Although many of the great men of faith who are now worshiped as saints had already died by the time the Bible was written, there is no instance of anyone in the New Testament worshiping or praying to any saint. Aaron in the wilderness made a golden calf, which was supposed to be a visible representation or symbol of the Lord, but God rejected this and every instance of trying to represent Him with a visible object of worship (Exodus 32). Indeed, the second commandment states clearly, “You shall not make for yourself a carved image—any likeness of anything that is in heaven above, or that is in the earth beneath, or that is in the water under the earth; you shall not bow down to them” (Exodus 20:4,5). Bowing down before people, “holy relics” or works of religious art is not a part of true worship.
The focus on someone other than God can even become the dominant theme of prayers and hymns. For example, in the Catholic Church one of the most important private prayers is the “hail Mary,” which says, “Hail Mary, full of grace, the Lord is with you. Blessed are you among women, and blessed is the fruit of your womb, Jesus. Holy Mary, mother of God, pray for us sinners now and at the hour of our death. Amen.” This prayer is repeated over and over by supplicants desiring a worship experience or offering penance for sins. But nearly all of the prayer focuses on “the mother of God” and “us sinners” rather than God. The repetition of the prayer itself is a focus on self, my sin and my need for mercy, in effect denying the fact that mercy has already been granted at the Cross and is applied as soon as we ask—not after hundreds or thousands of repetitions.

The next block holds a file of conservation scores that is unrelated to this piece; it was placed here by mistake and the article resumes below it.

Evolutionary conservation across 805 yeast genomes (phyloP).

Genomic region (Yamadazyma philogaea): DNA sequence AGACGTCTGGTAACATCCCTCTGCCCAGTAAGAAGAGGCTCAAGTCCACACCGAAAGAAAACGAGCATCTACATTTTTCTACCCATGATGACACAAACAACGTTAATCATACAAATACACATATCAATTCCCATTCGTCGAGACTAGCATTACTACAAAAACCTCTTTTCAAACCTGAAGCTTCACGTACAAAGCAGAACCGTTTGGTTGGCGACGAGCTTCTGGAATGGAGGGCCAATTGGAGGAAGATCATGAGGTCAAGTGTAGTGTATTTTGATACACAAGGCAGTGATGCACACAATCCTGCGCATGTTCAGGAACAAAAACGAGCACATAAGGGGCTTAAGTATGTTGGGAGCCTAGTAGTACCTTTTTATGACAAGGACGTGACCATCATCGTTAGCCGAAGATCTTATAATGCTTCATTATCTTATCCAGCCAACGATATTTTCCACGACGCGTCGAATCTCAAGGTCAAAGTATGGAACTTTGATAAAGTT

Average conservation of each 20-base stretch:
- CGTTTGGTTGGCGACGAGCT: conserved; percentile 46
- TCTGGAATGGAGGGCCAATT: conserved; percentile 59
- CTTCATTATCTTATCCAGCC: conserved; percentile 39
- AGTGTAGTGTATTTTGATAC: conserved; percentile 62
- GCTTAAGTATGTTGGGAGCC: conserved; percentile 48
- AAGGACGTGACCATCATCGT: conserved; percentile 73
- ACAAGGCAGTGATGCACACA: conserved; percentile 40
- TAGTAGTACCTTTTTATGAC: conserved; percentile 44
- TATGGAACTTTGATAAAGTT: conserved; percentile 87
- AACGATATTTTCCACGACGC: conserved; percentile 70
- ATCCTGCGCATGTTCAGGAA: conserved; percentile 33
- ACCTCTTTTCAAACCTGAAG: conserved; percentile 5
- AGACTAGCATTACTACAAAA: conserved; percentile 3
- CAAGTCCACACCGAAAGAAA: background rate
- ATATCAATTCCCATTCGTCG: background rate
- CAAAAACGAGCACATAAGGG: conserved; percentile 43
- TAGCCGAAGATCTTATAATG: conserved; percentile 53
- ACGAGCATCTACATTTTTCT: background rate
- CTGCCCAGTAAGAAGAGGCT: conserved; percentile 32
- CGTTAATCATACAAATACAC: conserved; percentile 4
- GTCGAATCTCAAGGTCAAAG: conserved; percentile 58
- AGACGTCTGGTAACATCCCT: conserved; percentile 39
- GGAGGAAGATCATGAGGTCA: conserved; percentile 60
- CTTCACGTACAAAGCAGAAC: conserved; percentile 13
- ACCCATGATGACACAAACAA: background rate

True worship is not a social hour in which the “worshipers” focus on each other. Although there should be a time for social interaction among Christians, it should not take the place of worship which is focused on God. Certainly a worship service that is so dry and predictable that the “spectators” feel free to use it as a time to catch up on the latest gossip is not worship at all.
 It is true that Revelation 14:9-11 gives a severe warning against those who engage in false worship, but there are no threats against those who do not engage in true worship. This represents the difference between a threat to force obedience and warnings of inevitable consequences.
 This is in striking contrast to the practice in the Catholic and Orthodox churches where the worshipers bow before statues or icons of the saints who are believed to be as angels in heaven, waiting to intercede for us. This theme of not worshiping angels was so important that it was repeated again in Revelation 22:8,9.
 The apostle Paul also refused to allow obeisance. See Acts 14:8-18.
 For example, in the Orthodox and Catholic churches, John the Baptist, Stephen and James are considered saints, but in the considerable portion of the New Testament which was written after their deaths there is no mention of anyone directing prayers, petitions or worship toward them.
 Aaron made the calf, but did not proclaim a feast to a new god, but rather “made a proclamation and said, ‘Tomorrow is a feast to the Lord” (Exodus 32:5).
 The repetition of “Lord have mercy on me” could be considered a violation of the third commandment (“You shall not take the name of the Lord your God in vain”) because the very repetition shows a lack of faith in the God to grant what He has promised. Jesus warned, “When you pray, do not use vain repetitions as the heathen do, for they think that they will be heard for their many words” (Matthew 6:7).